As an American traveling to Vietnam, all I can say is expect the unexpected. I was a bit nervous to go here, given our history and the never dying American hatred of “Commies.” I could not have been more surprised by how strong, resilient and friendly the Vietnamese people are. For a country that has been through decades and decades of shit – the people are just amazing. 

Vietnam is a large country, and Jordan and I spent our time in the North. When I booked the tickets, I wanted to see the colors and lanterns in Hoi An. So, der-da-der, I booked flights to Hanoi! My B. But what a good thing, because this gave Jordan and I access to the wonders of the north like Sapa and Cat Ba.

At first there are many things in Vietnam that can feel overwhelming – the shouts of “Halo!” that seem harsh – until you realize this is how the word “Hello!” is said, to everyone. The constant flow of traffic, scooters, cars and humans, all ignoring traffic lights as if they are not there, took me a minute to get used to. Jordan loved it. 

Some of our favorite things in Vietnam consisted of Bia Hoi (sidewalk bars where the grownups sit on children sized tables), Vietamese coffee serve with plates of sunflower seeds, French architecture in the middle of rice paddies, the oddity that is Confucian religion, and the foooooood!!!! Again with the French influence and Bhan Mi… I could go on and on (everyone knows of Pho and siracha…) 

There is nothing like being crammed into a tiny restaurant or child sized table on the street with complete strangers who don’t speak English to share some of the best food you’ve had in your life and that has been cooked on a hot wok in the ally next to the restaurant. If you’re eating on the street, there will most likely be a fan drilled into the nearest tree to keep you cool. Did I mention most bia hoi has ice cubes in it because the beer isn’t refrigerated? What a great, strange place. 

I can’t leave out the arrival and visa process to get into Vietnam. Jordan and I had to apply for a visa before we came into the country. The visa fee was only to be paid at the airport upon arrival – in US cash only. Thankfully Jordan and I traveled with US cash. It always comes in handy when we go to Mexico, and it’s a good travel tip – US cash is good almost anywhere when in a pinch. And in this case, it was necessary. When we went through customs getting off the plane, I don’t recall seeing any cash exchange or atms anywhere. I do remember a family of some US citizens and some British, and they were very upset they had different procedure to get in, having not done their research first I can imagine the process took much longer for their poor American member.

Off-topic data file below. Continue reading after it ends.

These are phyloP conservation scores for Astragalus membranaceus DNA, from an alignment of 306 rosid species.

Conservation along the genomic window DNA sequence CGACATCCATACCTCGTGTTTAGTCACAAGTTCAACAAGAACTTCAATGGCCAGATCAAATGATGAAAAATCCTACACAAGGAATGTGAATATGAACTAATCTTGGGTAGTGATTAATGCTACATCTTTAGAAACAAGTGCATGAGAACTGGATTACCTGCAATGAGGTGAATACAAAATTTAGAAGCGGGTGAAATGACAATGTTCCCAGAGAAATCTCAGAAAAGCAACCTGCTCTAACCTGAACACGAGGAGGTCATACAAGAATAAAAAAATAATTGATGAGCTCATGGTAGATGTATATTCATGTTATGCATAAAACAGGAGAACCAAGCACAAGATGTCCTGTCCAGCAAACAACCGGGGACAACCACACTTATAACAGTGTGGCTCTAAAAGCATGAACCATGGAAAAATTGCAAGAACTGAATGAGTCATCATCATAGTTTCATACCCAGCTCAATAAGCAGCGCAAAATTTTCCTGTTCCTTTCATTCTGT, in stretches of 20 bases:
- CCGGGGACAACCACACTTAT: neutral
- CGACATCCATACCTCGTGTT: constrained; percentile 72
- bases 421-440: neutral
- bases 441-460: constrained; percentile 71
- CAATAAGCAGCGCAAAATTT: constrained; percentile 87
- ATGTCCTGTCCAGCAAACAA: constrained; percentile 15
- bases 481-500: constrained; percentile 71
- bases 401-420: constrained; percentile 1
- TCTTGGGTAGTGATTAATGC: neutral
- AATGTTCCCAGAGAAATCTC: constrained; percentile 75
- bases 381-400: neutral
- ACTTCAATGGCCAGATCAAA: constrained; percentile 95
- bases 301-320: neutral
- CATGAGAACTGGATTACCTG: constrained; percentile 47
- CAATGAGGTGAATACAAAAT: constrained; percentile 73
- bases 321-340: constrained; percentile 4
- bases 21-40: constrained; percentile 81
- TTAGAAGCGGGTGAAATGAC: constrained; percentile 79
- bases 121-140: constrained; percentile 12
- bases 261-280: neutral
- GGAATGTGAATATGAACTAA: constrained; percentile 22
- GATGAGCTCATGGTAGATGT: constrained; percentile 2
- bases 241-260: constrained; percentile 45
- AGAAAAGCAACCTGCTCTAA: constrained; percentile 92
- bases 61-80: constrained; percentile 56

Try every street cart Bhan Mi
Kayak the islands of Ha Long Bay
Vietnamese shadow puppet show
Visit Hanoi Hilton
Rice paddies of Sapa
Take a tourist bus on a long trip
Waterfalls of Ban Goic
Bac Ha market

“The Vietnamese Countryside”

“Religious pagodas”


Accommodation – Vietnam is cheap as mate. Jordan and I chose to get hotels for about $11/night instead of the $3-5 usd hostel dorms. It just makes sense for a couple to do. 

Food – I recommend going street food all the way. (Have your water pills handy for the first three days, as always.) One can eat like a queen for a couple of bucks, including the beer. The variety and deliciousness of Vietnamese food is endless.

Transportation – If you’re going a long distance, definitely take the tourist sleeper bus. If traveling in town, take public transportation! You will not regret the adventure of flooding busses or the ticket master smoking his cigarette next to the driver with the doors and windows open the whole time. Did I mention he’s barefoot? We only rented a scooter on the island of Cat Ba where is was safe to do so. All this is completely affordable and a fraction of the cost in the West.

Suggested daily budget – 20 USD/day. Live a little! This daily budget is high for a backpacker and allows you the luxury of adding some activities in too!

Food in the north

(french and chinese blend!)

Bun Cha Hands down, this bbq and rice noodles is my FAVORITE Vietnamese food. I'm sad this isn't as widely known in the Western world as Pho or Bhan Mi.
Egg Coffee Sorry Italy, Vietnam might have you on coffee. In addition to being just friggin delicious espresso shots on their own, the Vietnamese have a wide variety of servings of coffee. From Egg coffee to coffee and coconut blend....all served with a plate of sunflower seeds!
Com lam Sticky rice straight from the field and cooked inside a bamboo tube. It comes out like the best rice you've ever had. Pair it with some bbq meats and siracha!
Cuon Soi Similar to Pho, this noodle dish is more Chinese with a nod to the Vietnamese national dish. Once served, pour the sauce over the noodles and meat, mix with your choice of veggies and destroy with your mouth.

Language Lesson

  • Halo!
  • Cam on!
  •  Banh
  • B´ün 
  • Hey!/Hello!
  • Thank you!
  • Bread
  • Fish
  • Noodle

What to pack for your trip

Everything you need from city to beach.

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